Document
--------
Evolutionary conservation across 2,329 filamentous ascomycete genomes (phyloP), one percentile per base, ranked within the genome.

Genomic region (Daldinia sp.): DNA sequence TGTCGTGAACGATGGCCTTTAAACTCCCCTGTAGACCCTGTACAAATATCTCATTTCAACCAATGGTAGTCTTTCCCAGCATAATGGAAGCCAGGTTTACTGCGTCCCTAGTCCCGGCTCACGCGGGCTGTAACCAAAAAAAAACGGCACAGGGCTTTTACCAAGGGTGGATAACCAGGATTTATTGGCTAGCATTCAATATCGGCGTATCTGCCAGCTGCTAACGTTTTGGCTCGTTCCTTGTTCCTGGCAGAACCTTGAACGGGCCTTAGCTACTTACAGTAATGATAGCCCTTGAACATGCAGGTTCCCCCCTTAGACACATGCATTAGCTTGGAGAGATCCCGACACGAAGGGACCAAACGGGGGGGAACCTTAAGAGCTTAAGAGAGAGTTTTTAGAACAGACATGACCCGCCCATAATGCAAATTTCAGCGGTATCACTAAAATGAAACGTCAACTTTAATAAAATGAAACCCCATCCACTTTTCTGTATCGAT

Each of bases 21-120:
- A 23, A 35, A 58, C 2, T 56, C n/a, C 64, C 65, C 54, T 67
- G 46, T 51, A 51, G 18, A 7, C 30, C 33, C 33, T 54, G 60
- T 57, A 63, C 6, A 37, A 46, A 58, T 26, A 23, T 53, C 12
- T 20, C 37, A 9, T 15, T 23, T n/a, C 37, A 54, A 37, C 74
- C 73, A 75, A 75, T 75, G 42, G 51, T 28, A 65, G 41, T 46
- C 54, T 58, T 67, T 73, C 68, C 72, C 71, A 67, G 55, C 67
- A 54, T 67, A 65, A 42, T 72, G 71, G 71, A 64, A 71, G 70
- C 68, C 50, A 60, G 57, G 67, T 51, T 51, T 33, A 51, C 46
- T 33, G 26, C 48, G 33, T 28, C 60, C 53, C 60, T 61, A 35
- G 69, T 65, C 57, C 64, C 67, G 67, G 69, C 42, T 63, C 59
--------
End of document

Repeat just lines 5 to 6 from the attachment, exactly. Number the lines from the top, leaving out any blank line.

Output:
- G 46, T 51, A 51, G 18, A 7, C 30, C 33, C 33, T 54, G 60
- T 57, A 63, C 6, A 37, A 46, A 58, T 26, A 23, T 53, C 12